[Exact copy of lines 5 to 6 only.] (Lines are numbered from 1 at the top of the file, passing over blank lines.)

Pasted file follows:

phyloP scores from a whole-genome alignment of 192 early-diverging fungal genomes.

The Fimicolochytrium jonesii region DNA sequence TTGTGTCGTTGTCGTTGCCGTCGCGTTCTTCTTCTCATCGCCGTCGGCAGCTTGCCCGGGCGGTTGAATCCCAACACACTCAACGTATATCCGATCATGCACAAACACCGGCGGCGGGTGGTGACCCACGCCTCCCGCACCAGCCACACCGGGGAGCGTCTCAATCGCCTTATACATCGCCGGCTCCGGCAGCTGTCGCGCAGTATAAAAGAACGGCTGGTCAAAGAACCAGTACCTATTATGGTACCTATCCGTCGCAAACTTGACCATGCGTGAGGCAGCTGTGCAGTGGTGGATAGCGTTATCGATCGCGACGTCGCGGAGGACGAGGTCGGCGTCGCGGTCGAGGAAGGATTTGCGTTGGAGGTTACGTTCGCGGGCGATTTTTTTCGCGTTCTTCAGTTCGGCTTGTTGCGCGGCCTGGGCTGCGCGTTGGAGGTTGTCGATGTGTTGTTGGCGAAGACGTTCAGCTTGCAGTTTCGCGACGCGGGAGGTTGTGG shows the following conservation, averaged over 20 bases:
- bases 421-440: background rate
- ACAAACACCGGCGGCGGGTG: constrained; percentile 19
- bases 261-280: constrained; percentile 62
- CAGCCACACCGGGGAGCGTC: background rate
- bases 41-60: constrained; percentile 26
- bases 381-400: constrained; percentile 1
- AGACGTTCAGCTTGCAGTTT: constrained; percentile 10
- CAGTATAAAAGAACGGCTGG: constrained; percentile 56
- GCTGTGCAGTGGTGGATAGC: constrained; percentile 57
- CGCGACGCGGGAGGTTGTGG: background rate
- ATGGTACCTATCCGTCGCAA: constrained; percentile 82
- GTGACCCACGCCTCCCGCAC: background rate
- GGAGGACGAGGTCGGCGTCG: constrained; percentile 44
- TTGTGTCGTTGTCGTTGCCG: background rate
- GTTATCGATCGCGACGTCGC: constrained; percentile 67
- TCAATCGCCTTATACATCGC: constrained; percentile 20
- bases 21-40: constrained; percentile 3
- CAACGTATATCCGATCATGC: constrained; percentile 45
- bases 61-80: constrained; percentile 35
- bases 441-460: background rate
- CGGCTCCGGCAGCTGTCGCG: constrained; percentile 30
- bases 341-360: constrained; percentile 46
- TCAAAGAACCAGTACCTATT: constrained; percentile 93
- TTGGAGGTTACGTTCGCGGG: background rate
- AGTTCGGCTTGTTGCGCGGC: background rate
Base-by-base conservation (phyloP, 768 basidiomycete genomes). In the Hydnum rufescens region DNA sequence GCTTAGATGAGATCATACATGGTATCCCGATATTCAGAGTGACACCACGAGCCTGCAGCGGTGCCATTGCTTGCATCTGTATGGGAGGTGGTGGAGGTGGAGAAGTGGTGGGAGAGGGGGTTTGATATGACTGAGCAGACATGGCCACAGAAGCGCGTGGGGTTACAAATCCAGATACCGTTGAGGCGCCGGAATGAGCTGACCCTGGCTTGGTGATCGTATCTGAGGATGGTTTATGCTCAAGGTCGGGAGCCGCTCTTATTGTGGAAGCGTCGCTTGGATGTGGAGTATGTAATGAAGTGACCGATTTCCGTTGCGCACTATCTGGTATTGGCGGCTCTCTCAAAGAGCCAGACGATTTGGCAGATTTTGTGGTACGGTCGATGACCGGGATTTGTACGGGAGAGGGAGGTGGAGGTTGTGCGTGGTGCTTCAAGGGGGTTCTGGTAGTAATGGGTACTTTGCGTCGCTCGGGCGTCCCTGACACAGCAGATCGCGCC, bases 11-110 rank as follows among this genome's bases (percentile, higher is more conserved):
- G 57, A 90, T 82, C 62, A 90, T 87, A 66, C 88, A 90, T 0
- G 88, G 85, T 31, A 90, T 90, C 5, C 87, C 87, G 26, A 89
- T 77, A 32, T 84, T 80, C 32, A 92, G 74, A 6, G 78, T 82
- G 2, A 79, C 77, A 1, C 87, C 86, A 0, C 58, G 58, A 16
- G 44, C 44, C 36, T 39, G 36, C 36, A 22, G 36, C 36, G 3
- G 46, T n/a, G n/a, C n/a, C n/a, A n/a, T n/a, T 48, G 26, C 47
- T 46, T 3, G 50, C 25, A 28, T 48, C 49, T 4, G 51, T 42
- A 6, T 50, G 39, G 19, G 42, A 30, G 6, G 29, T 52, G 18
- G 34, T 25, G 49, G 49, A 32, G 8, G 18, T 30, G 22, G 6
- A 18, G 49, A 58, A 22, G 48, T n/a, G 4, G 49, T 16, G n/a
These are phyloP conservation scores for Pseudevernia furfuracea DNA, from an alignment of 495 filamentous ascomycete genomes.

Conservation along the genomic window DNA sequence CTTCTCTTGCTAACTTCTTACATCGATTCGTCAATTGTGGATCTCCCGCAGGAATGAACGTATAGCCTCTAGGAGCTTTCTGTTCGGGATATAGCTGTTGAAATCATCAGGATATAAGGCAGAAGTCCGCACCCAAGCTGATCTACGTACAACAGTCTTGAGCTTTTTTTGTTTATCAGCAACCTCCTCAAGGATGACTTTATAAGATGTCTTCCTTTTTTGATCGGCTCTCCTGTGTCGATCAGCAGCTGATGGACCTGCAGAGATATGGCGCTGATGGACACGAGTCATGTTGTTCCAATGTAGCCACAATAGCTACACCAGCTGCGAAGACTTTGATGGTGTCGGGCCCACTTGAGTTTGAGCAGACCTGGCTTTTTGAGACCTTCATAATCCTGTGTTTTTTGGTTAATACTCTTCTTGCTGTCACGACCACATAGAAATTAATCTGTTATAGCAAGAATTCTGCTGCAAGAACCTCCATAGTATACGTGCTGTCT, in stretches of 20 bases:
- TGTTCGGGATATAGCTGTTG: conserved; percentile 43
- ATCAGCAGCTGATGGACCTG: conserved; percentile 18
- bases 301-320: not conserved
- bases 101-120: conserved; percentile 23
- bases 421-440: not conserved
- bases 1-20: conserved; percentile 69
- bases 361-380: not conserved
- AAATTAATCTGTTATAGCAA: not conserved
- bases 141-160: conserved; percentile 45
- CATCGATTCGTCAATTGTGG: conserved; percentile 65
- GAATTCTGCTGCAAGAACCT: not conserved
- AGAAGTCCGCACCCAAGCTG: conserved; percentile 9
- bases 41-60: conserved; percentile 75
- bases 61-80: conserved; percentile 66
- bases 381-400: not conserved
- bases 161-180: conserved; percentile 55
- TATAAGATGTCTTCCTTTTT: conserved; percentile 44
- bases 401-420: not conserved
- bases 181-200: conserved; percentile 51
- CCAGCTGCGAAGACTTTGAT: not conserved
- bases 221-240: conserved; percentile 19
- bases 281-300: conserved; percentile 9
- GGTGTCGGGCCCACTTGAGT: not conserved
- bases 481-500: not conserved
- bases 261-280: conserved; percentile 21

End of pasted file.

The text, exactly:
- bases 261-280: constrained; percentile 62
- CAGCCACACCGGGGAGCGTC: background rate